The NHL Trade Deadline is still over a month away (March 8) and the St. Louis Blues have several decisions to make between now and then. Last season, the club sold off rentals with Ryan O’Reilly heading to the Toronto Maple Leafs, Vladimir Tarasenko to the New York Rangers, and Ivan Barbashev to the Vegas Golden Knights.
Latest News & Highlights
The Blues won’t go into full sell mode as they are near a playoff spot and don’t have many realistic valuable pieces to move on from right now. However, there are plenty of players that they can listen on in calls if the opportunity to trade them presents itself. I also wouldn’t rule them out of the low-tier trade market either if the deal makes sense. Here is how the club can have a successful trade deadline.
Trade at Least One Defenseman
There is no reason for Blues general manager Doug Armstrong to not have every defenseman available at the deadline. Even if there isn’t a lot of interest from other teams, it is smart to operate this way. The salary cap disaster that has been created by Armstrong over the past few seasons starts with the blue line.
Colton Parayko, Torey Krug, and Justin Faulk all carry salary caps of $6.5 million, while Nick Leddy has a $4 million cap hit through the 2025-26 season. These contracts have hamstrung the Blues’ ability to maneuver and fix their blue line. There have been rumblings about Parayko’s availability and that could make things interesting as the deadline approaches. I don’t think they will make a trade involving him, but the rumor mill will likely keep moving until the deadline passes. As for Krug, Faulk, Leddy, and Marco Scandella, the club should jump at any opportunity to move them. The blue line needs a serious overhaul and that won’t be possible without trying to get out of these contracts.
Move On From Expiring Forwards
The Blues need to explore moving on from their expiring forwards at the deadline as well. This list includes Jakub Vrana, Kasperi Kapanen, Sammy Blais, and Oskar Sundqvist. I don’t know if they could get a serious return for any of these forwards, but exploring it will not harm the club. Vrana needs another change in scenery, while Kapanen’s been hurt and Blais has struggled to find their footing for most of the season. I don’t think they’ll seriously explore moving Sundqvist after the way he’s fit in the bottom six, but the option might be there if they do.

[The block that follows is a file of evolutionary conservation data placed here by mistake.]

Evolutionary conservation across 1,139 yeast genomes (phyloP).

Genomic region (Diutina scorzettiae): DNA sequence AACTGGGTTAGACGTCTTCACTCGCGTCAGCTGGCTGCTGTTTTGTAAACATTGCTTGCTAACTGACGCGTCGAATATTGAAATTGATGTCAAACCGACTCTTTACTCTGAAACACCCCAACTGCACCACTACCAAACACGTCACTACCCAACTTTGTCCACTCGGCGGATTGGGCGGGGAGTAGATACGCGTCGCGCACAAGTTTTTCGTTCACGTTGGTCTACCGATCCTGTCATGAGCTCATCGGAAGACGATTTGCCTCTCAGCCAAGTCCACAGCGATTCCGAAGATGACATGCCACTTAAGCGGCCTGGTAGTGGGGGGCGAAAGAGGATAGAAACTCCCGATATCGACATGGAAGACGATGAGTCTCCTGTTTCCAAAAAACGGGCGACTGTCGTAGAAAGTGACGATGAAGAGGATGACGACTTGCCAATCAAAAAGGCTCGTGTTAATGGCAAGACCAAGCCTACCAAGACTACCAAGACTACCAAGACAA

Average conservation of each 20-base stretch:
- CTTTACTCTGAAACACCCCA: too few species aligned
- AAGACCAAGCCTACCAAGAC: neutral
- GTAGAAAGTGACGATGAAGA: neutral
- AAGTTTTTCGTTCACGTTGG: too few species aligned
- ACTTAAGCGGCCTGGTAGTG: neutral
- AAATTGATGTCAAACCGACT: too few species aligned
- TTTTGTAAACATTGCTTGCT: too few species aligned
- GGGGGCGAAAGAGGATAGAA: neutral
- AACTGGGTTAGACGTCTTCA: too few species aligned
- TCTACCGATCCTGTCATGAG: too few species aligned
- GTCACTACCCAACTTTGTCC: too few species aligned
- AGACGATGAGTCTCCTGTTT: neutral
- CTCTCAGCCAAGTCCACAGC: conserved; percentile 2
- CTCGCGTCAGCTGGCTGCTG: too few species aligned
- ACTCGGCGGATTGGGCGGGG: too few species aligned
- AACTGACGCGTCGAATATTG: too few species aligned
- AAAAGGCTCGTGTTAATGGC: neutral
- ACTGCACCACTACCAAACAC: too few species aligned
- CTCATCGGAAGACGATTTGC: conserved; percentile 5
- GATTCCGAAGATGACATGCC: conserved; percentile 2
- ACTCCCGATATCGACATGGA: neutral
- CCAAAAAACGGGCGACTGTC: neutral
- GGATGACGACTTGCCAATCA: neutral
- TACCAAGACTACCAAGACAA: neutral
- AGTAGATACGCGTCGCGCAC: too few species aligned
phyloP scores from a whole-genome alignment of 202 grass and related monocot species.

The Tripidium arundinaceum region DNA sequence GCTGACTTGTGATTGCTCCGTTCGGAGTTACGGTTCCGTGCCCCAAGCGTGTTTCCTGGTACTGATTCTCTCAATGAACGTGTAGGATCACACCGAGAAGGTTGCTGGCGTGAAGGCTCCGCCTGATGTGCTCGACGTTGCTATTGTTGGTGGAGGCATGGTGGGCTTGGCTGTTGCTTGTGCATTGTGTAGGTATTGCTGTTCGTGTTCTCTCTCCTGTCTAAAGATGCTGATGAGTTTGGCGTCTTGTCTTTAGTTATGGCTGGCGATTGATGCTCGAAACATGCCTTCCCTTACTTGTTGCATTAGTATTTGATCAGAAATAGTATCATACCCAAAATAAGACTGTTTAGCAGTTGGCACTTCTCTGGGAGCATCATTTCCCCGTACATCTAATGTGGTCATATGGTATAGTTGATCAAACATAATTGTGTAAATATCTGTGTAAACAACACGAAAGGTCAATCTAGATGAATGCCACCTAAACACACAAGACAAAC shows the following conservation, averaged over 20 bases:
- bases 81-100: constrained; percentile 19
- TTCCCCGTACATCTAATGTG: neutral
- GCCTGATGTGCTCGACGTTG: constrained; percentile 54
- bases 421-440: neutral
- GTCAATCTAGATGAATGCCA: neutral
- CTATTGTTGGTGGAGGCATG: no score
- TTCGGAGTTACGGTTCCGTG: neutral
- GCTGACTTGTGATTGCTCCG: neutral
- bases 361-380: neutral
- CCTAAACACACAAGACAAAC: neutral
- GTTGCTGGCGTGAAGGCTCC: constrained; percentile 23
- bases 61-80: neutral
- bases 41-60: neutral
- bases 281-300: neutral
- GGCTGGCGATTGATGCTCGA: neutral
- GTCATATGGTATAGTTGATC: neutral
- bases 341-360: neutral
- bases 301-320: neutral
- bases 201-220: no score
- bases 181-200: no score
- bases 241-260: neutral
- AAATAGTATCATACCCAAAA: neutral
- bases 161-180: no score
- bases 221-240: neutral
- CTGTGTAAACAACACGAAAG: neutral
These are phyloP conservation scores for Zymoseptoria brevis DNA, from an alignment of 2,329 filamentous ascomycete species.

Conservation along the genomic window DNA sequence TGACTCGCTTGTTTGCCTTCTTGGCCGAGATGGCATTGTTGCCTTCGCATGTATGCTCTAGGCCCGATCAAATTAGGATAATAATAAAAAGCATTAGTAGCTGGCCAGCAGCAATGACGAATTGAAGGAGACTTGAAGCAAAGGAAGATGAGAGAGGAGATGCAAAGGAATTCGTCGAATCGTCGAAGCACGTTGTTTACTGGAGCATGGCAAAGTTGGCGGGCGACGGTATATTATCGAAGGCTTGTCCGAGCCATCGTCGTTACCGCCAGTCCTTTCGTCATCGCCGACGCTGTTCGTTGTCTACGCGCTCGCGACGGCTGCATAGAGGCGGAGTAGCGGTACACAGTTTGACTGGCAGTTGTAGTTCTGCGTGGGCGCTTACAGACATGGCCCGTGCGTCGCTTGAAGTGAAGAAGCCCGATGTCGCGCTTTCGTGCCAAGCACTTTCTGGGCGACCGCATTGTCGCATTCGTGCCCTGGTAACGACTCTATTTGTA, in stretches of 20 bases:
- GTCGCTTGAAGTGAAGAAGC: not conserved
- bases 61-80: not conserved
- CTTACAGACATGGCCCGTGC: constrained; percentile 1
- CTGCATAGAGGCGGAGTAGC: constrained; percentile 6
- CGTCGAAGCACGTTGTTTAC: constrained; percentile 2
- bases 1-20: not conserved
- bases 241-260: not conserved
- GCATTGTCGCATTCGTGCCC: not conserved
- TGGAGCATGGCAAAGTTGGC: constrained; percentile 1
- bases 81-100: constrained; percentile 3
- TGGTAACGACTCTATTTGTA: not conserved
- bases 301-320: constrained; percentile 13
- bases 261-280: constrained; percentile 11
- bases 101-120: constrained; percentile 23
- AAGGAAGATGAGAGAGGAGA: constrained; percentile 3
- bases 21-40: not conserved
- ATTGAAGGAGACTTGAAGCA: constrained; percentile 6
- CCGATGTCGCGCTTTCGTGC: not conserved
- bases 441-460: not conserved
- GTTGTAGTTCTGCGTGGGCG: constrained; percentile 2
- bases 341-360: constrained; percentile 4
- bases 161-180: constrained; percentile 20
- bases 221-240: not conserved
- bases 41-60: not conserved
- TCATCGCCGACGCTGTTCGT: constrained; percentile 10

This would also allow the Blues to give a young forward from the American Hockey League (AHL) an opportunity. Prospects like Zachary Bolduc, Zach Dean, and even college stud Jimmy Snuggerud could all see some NHL time after the deadline. There is no reason for the Blues not to give some opportunities to younger forwards.
There have been rumors about possibly moving on from Pavel Buchnevich, who has a contract through next season, but I don’t think they’ll cross that bridge yet. I think Armstrong will focus on moving expiring forwards rather than breaking up the top line unless an offer for Buchnevich contains incredible value.
Don’t Operate Like a Playoff Team
This is the bottom line for Armstrong and the club’s front office. They can’t operate like a playoff team under any circumstances. The Blues are close to a playoff spot right now, but the inconsistencies over the past two seasons have shown why they can’t expect to make the playoffs. They currently have two second-round picks, two third-round picks, two seventh-round picks, and a total of nine picks in the 2024 Draft. It would be unwise to move any of those picks in the first three rounds. They need to keep stockpiling prospects and pushing the franchise forward into a new era.
Armstrong has a few tough decisions to make as a deadline approaches, but the approach should be clear. He can’t be stubborn in his decision-making as he should realize the flaws within the structure of this team. I expect the Blues to be semi-active at the deadline, but it would be a surprise to be amongst the league’s most active.